Approaching Unfamiliar Cultures:
One of the keys to success in photographing cultures different from your own is doing as much research as you can before you go. Talk to people who have been there and get their recommendations. Find out if there are any taboos about photography, and if so, what they are. Another key to success is to be sensitive to local customs and the different reactions people may have to you and your camera. Learn a few simple phrases in the local language so you can at least say hello to people and ask if you can make photographs of them.
Some people have no problems with photography, and you should treat them in the same courteous and respectful way you would treat people at home, by engaging them and seeking their permission. Others have objections to photographs being made of certain individuals or groups. Some people object on religious grounds. Some feel that you want to make fun of them, to show their poverty or some other aspect of their lives to the world. Other people believe that when you make an image of them you are stealing their soul or in some other way taking something away from them.
They are right, of course. Photographers talk about capturing the essence or spirit of a person or place. We do take something, and we profit by the taking. You should always respect people's feelings and beliefs. There are selfish reasons for this—you don't want to be beaten up or thrown in jail. But the main point is that people are always more important than photographs. You don't want to abuse people, and doing something against a strongly held belief is abuse. And the photographs would probably not be very good anyway.
You may be asked to pay for photographing certain people. My advice is to comply with such requests. You pay for a postcard when you travel, why not for an image you make? It is usually not much money to you, but may be quite a lot to the people you want to photograph. If you do not want to pay, you can always move on.
The Casual Portrait:
Wherever you are with your camera, always be on the lookout for those moments when a person's character shines though. If you have a formal portrait session with someone, make some frames of him while he straightens his tie or while she brushes her hair before the formal sitting. Walk back to the car with her and shoot her on the street. If you are on a spring picnic with the family, look for that moment of bliss when your wife leans back, sated, to enjoy the caress of the warm sun. If you're on the street, look for the impatient expression on a pedestrian's face as he waits for the light to change. Always be on the lookout for the telling moment. Every person has a story, and every picture should tell part of that story.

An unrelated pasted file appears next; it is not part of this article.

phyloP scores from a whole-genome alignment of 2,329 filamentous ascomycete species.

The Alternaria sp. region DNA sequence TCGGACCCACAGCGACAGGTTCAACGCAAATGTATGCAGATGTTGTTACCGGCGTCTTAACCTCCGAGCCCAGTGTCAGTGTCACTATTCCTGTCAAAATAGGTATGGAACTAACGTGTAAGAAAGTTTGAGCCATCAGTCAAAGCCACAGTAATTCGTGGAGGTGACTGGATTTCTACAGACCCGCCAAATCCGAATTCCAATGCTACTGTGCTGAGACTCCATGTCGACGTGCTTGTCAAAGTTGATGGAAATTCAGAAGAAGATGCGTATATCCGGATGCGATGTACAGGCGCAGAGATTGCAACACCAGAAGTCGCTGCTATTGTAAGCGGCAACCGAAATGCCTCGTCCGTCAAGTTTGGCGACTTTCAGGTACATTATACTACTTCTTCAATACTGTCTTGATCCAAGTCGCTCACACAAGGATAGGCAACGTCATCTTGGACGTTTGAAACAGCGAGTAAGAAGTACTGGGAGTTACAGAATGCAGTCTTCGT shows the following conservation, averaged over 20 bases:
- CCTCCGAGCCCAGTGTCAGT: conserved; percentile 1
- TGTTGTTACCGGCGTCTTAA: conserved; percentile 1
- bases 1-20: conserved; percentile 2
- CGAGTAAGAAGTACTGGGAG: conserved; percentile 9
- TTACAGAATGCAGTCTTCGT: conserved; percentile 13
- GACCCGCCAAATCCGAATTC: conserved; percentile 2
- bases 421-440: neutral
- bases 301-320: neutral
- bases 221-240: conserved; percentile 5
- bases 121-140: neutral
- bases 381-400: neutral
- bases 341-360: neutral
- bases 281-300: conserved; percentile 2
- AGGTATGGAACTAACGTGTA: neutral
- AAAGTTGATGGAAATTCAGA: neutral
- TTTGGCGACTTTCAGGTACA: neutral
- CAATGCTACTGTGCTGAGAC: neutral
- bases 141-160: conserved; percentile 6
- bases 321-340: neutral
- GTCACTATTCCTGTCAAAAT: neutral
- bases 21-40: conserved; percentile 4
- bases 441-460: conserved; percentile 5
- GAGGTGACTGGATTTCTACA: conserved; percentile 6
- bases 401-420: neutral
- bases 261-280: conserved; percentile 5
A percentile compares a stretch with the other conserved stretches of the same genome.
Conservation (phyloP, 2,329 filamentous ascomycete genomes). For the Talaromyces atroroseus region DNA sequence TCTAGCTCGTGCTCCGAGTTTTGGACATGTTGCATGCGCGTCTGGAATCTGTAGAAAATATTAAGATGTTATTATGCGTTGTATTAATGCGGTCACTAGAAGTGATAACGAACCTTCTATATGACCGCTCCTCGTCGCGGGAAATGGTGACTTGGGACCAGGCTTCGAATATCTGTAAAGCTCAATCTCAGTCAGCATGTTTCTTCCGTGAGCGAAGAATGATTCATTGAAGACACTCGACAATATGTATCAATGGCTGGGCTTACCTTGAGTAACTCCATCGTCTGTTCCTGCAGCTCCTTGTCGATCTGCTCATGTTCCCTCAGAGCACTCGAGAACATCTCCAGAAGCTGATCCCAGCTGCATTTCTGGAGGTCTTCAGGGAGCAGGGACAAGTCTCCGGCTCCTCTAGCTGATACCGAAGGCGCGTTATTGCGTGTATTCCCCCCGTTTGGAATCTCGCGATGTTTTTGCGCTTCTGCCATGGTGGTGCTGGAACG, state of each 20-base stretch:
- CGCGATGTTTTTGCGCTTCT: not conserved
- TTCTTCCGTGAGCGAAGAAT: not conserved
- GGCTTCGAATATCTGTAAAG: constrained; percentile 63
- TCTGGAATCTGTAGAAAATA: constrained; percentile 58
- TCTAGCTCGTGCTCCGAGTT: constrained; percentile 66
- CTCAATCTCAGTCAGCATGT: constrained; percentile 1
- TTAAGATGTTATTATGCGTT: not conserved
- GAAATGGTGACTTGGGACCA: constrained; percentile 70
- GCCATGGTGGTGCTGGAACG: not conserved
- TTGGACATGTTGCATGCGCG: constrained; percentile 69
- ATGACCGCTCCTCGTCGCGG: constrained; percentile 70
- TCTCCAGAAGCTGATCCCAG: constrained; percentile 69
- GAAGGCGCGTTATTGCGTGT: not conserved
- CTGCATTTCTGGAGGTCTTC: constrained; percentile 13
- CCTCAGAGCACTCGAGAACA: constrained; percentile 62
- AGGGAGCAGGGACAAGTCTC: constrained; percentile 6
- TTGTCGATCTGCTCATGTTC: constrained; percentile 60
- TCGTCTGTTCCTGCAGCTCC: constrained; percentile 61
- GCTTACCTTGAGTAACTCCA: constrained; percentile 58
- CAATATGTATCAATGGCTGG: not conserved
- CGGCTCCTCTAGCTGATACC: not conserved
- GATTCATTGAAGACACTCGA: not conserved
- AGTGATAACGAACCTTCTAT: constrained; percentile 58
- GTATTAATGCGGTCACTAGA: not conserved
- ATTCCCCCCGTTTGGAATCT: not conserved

Portraits are about people. Environmental portraits are about people and what they do with their lives. They are about the kind of house a person lives in and how they decorate it; about what kind of work they do and where they do it; about the surroundings they choose and the things they surround themselves with. Environmental portraits seek to convey an idea about a person by combining portraiture with a sense of place.
Group portraits are hard to do well, and the larger the group, the harder they are. It's not easy to get a good, telling photograph of one person, and the problems are compounded exponentially with groups. We have all had the experience of trying to get the family or the ball team to pose for a picture. Just getting all of them arranged so you can see their faces is hard enough. Then, of course, you want an image where everyone looks good—no one's eyes closed, no grimacing. Making group portraits takes imagination, patience, and diplomacy. Use your imagination. Find a way to relate the group to an environment that expresses something about what kind of group they are. Do it literally, humorously, dramatically, or by complete contrast. Get ideas from them.
Our family members are the people we photograph most frequently. We record the momentous occasions and the occasional moments. Albums full of baby pictures, first steps, Little League games, Halloweens, Thanksgivings, and weddings mark our passage through time. These photographs are our memories made real and are probably the most important pictures we will ever make or have. You should apply thought and technique just as rigorously, if not more so, to photographing your family as you do to any photo assignment. There is no better group on which to practice photography. No others will be so trusting or willing to indulge your ever present camera, your fumbling around with lights, and your mistakes. When you are photographing strangers, you either get the picture or you don't. There is no going back to a fleeting moment. With your family, you can work on getting a similar moment again, and again, and again.
Hands and Other Details:
The hands of a farmer, a pianist, a baker. The feet of a ballet dancer, a long distance runner, a place kicker. The belly of a pregnant woman, the bicep of a weight lifter. Hair caressing a pillow, fingers clutched in prayer, a peering eye. The details of the human body make great photographic subjects, either as expressions of ideas or emotions, as graphic shots, or as a way to say something about an individual. Whenever you are photographing someone, try to think of details of their body or dress that would get your message across in an indirect way.
Are there particular parts of their body or items of what they wear that are important to what they do for a living or a hobby? Does some part of them really stand out? Can you find a way to abstract what you want to say about the person by using one of these elements?
The point is to use your eyes and your imagination, whether you want to use detail and abstraction to say something about an individual or about the beauty of the human body. If you are making photographs of details of the human body, you will be working intimately with people and will have to direct them, tell them where to pose, and how.